Dishonored: The Knife of Dunwall is the first of two story-centric DLCs for Dishonored, both focusing on Daud, the talented hired killer who set into motion the events of the base game. As far as a timeline goes, the DLCs are concurrent with the main game, giving you the opportunity to see what Daud was up to while Corvo was terrorizing/saving the city.
This doesn’t delve into the story much
While the story begins in Knife and a few important things are established to set the stage for the second DLC (The Brigmore Witches), there’s ultimately not a lot that has any bearing on the overall story. Instead, Knife is more of a personal story that focuses on establishing Daud’s character by giving him someone to play off of. That someone is Billie Lurk, his second-in-command and the only female assassin he’s ever taken on.
Billie is what makes Knife better than Brigmore
Giving one of Daud’s assassins a personality of her own allows her to have a more fleshed-out back story and better function as a reflection of Daud. While that back story is only hinted at for most of the game, only really being laid out there toward the end when you read something she wrote about how her and Daud met, she nevertheless injects some life into Knife, frequently appearing during missions to help out and comment on what’s happening.
Still, Knife is only three missions long
The brevity of the DLC really keeps it from ever living up to its potential; it feels like you’re yanked out of the action just as soon as you settle into things, and while you’re able to transfer your save over to The Brigmore Witches, allowing the two DLCs to feel like one game when combined, the more personal story ends far too soon in Knife. This means that the finale in Brigmore lacks the same kind of oomph that it could have had if the two DLCs were combined into a single game.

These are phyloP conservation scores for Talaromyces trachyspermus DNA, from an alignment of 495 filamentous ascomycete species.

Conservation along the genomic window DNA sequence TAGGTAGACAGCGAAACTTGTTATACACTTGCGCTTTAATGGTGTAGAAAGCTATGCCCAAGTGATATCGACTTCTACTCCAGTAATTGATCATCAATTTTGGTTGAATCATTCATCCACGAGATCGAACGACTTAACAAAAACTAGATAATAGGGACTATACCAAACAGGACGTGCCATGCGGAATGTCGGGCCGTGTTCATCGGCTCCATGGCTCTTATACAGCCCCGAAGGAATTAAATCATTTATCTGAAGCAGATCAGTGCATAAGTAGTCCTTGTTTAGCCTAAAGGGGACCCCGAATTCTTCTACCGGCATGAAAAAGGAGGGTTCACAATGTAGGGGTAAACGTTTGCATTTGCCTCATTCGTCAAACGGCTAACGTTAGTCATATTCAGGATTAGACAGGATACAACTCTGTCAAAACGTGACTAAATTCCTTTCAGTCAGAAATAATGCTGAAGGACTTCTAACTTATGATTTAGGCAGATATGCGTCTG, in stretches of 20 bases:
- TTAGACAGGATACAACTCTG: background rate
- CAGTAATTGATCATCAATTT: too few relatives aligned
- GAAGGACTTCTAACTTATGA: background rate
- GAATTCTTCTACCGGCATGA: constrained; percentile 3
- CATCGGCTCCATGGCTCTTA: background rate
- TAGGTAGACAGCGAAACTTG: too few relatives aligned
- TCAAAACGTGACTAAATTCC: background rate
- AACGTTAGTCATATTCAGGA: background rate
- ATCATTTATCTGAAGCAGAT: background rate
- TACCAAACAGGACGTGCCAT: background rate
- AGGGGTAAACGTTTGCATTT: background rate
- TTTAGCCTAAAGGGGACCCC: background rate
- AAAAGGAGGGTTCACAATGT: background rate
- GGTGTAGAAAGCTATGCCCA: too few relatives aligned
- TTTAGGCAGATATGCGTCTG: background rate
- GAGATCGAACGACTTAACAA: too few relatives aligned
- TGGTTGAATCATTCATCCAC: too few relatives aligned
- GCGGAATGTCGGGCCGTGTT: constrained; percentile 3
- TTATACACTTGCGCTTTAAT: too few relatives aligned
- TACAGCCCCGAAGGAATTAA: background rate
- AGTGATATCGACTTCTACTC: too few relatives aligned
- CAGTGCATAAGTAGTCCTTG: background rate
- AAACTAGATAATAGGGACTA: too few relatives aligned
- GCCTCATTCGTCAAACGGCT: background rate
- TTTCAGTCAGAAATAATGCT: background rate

Everything gameplay-wise is pretty much the same
Just about everything is identical to the base game, from sneaking up behind enemies to choke or kill them to using your Blink power to teleport around, though some of the powers and devices are different. For example, “chokedust” allows you to stun your enemies for a short time, affording you the opportunity to escape or run in to set up a trap. Arc mines—or mines that disintegrate opponents, leaving no evidence behind—are also new, as are the stealth variant (stun mines) that you can see in action in the video below. Despite a few new elements, however, everything feels very similar to the main game.
That is, of course, with the exception of The Heart. In the main game, The Heart was the star of the show for me, offering up bits of information that fleshed out the world. Daud has the ability to summon assassins (if you choose to learn that ability) who can both fight with him and comment on the area, but this consumes mana, ensuring that you can’t sit around listening to interesting bits of information whenever you want like you could with The Heart. Billie’s presence helps fill the gap somewhat, but it’s still ultimately a lesser experience than the main game.
The ending changes based on chaos
Much like the base game, you get a better—low chaos—ending when you go through the game killing as infrequently as possible. Sleep darts and stun mines make this surprisingly easy, but if you prefer to carve a bloody path to the end, you’ll be rewarded with the game’s “bad” ending. Playing violently is also faster than playing stealthily, making Knife’s three missions fly by so quickly that you could easily get through the entire DLC in a single sitting.
It looks good
The graphics are just like Dishonored, honestly. They’re interesting, with a weirdly cartoon-y aesthetic and some annoyingly low-quality textures, but ultimately refreshingly different enough from the usual to be worthwhile.
It sounds atmospheric and bland
There’s music in this game, but it’s so atmospheric and unmemorable that it doesn’t stick with you. You never feel like you’re wandering around in silence, but like the main game, it’d have been nice to sneak around while some memorable themes play. Sadly, there’s nothing like that to be found.
Here’s what you should do: